You might think that travelling for a month with two small children would make me tired. And you would be right. Add on top of that family staying with us when we got home, and I was nearly postal by the time the kids’ school was about to kick in to gear (in August, really!?). Not that I wasn’t happy for family time. Seriously. But after nearly six straight weeks of sharing space with others? I was done. It’s not that I don’t like to share—but even a spastic extrovert has her limit.
The kids weren’t even ready for school: my little one didn’t have her kindergarten uniforms yet, and my older one had worn holes clear through the knees of his school pants. My bills were ominously stacked in a wire basket on my desk, threatening to teeter over at any second, and my dog wouldn’t leave my side for fear that I’d leave him again. (Although, I think he was secretly hoping that we’d legally adopt the dog walker who apparently gave him enough treats to make him quite portly in our absence).
It didn’t seem like much had changed. The only evidence that we had been gone was there were a few “replacement” plants on the ledge (not saying they wouldn’t have died on my watch, either), and there were more calls from usual saying, “excuse me – did you forget to pay your bill this month”? Yes. Yes, I did. I was out having way too much fun pretending that bills and work and schedules never existed. That’s part of the problem with vacation—it’s almost so damn relaxing, that even mixing up the microwave macaroni when you’re home seems like a lot of work. It takes three minutes!? Waiter!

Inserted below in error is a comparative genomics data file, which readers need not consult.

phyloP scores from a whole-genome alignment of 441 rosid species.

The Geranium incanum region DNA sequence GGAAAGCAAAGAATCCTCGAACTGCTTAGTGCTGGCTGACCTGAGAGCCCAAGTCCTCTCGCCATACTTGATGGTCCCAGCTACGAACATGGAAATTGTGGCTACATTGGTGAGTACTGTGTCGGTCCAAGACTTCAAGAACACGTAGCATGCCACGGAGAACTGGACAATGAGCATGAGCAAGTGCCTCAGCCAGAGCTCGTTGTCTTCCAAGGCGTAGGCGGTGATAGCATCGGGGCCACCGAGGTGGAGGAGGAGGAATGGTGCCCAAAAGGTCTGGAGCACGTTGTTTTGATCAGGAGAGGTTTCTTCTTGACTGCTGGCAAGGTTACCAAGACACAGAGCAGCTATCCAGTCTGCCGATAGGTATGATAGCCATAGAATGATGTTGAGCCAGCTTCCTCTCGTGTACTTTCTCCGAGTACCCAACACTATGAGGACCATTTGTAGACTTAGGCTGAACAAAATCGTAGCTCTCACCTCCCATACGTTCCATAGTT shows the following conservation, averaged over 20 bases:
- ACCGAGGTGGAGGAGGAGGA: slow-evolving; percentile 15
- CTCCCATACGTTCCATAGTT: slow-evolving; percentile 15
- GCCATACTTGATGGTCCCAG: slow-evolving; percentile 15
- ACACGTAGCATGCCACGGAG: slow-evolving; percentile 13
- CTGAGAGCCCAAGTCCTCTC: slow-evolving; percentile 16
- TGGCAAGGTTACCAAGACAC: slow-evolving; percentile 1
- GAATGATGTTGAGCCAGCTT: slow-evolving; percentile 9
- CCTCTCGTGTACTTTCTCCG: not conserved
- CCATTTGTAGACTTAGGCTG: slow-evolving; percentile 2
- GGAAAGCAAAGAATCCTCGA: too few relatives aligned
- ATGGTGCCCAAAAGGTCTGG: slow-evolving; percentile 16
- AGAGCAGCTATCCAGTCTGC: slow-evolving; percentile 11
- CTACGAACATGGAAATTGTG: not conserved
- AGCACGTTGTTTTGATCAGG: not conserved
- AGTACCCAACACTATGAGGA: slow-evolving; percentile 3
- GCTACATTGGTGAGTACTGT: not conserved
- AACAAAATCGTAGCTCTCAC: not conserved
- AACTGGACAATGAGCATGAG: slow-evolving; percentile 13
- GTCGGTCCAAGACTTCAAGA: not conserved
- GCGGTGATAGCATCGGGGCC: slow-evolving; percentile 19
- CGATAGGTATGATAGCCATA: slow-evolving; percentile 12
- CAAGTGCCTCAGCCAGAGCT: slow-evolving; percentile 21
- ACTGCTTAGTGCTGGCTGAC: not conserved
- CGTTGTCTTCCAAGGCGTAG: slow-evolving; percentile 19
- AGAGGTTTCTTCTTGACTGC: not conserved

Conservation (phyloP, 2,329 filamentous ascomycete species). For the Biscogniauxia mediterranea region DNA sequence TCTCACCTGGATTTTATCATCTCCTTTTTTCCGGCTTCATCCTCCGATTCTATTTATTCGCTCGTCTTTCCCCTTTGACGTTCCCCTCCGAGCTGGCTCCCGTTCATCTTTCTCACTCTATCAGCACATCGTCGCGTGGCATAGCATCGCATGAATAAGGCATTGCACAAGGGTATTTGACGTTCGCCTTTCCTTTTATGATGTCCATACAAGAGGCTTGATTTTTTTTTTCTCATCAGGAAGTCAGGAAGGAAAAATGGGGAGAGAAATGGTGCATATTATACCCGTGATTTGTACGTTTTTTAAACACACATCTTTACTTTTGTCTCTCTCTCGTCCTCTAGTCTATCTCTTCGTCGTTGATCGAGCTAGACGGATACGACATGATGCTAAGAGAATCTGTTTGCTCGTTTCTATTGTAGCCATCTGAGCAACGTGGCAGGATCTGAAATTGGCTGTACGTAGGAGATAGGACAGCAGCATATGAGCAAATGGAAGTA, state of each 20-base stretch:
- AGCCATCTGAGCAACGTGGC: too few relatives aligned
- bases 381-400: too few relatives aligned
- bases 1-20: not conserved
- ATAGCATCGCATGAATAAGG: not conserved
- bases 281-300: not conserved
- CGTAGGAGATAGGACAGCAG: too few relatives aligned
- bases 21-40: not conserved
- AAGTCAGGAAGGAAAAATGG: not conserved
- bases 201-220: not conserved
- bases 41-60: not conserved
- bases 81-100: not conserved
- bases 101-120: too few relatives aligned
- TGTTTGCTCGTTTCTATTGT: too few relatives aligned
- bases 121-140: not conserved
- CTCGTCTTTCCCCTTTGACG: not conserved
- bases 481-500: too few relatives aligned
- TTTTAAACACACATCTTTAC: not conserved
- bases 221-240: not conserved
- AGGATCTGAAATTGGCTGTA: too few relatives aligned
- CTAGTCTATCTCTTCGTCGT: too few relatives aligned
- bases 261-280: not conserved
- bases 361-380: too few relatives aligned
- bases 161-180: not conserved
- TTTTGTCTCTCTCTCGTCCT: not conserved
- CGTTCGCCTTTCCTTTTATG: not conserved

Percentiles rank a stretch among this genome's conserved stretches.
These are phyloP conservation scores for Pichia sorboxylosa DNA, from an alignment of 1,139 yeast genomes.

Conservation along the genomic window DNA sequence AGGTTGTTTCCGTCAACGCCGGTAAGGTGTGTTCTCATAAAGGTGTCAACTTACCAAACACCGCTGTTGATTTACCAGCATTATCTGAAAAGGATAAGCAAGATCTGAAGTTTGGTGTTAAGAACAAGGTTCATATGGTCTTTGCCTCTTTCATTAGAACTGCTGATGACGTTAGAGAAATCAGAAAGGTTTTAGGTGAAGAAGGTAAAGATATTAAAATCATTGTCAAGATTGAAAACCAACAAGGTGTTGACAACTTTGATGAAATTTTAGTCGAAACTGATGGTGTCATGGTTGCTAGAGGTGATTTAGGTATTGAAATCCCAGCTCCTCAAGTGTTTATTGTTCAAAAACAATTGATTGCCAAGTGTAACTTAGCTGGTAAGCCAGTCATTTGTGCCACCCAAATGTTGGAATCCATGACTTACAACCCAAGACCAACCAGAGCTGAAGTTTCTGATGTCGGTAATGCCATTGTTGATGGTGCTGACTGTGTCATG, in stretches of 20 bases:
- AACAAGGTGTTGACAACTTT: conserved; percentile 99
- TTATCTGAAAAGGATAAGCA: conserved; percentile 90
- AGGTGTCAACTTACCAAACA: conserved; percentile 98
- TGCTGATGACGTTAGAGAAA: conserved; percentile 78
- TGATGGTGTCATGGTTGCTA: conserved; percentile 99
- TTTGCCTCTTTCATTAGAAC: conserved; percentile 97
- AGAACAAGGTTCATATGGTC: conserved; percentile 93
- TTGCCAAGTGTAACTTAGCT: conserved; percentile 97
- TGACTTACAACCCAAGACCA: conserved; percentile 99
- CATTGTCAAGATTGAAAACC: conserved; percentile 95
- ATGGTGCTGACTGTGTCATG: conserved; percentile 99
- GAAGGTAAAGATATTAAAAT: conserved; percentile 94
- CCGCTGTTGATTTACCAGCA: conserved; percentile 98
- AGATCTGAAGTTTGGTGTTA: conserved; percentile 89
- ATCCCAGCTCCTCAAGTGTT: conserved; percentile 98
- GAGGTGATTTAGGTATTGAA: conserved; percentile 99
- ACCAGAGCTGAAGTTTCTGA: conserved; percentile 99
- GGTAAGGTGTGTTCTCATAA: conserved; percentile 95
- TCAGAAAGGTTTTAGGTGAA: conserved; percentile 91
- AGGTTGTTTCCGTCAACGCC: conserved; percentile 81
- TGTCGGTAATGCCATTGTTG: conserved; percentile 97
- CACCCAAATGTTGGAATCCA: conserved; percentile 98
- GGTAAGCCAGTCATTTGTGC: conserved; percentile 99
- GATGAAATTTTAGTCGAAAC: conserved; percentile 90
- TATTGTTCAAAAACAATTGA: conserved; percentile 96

Cooking was actually a relief; it was nice to have those meals that you’re used to, but no self-respecting restaurant would ever serve. The food items the kids like, their reliable cable shows that are educational and on-demand, so you don’t have to worry about them watching a myriad of commercials telling them to BUY! BUY! BUY! And those handy friends of theirs, that want them to come and play at THEIR house, so you and your significant can actually have a conversation without counting to three in the middle of it. And the babysitters. God bless the babysitters! The hardest part of travelling with kids, is that you know little-to-know people capable of (or willing to) babysit. And that ends with tired parents and frustrated kids.
My mom, (as if a blessing from above) offered to take the kids for a night. It was the first night we’d had alone in two months. And it was lovely. We even went to one of those grown-up movies; you know, the ones without animation!? By morning, we realized two things were essential to our lives as a family and a couple. The first – that travel is key to understanding different perspectives and breaking out of the “routine of everyday life”. Number two: always make time for the two of you as a couple. If you don’t, you start to wonder who that guy/girl is across the table from you is that you started a family with in the first place. That alone time together, and reconnecting on an adult level where you’re not supervising minors is an enormous asset to maintaining a healthy and happy relationship.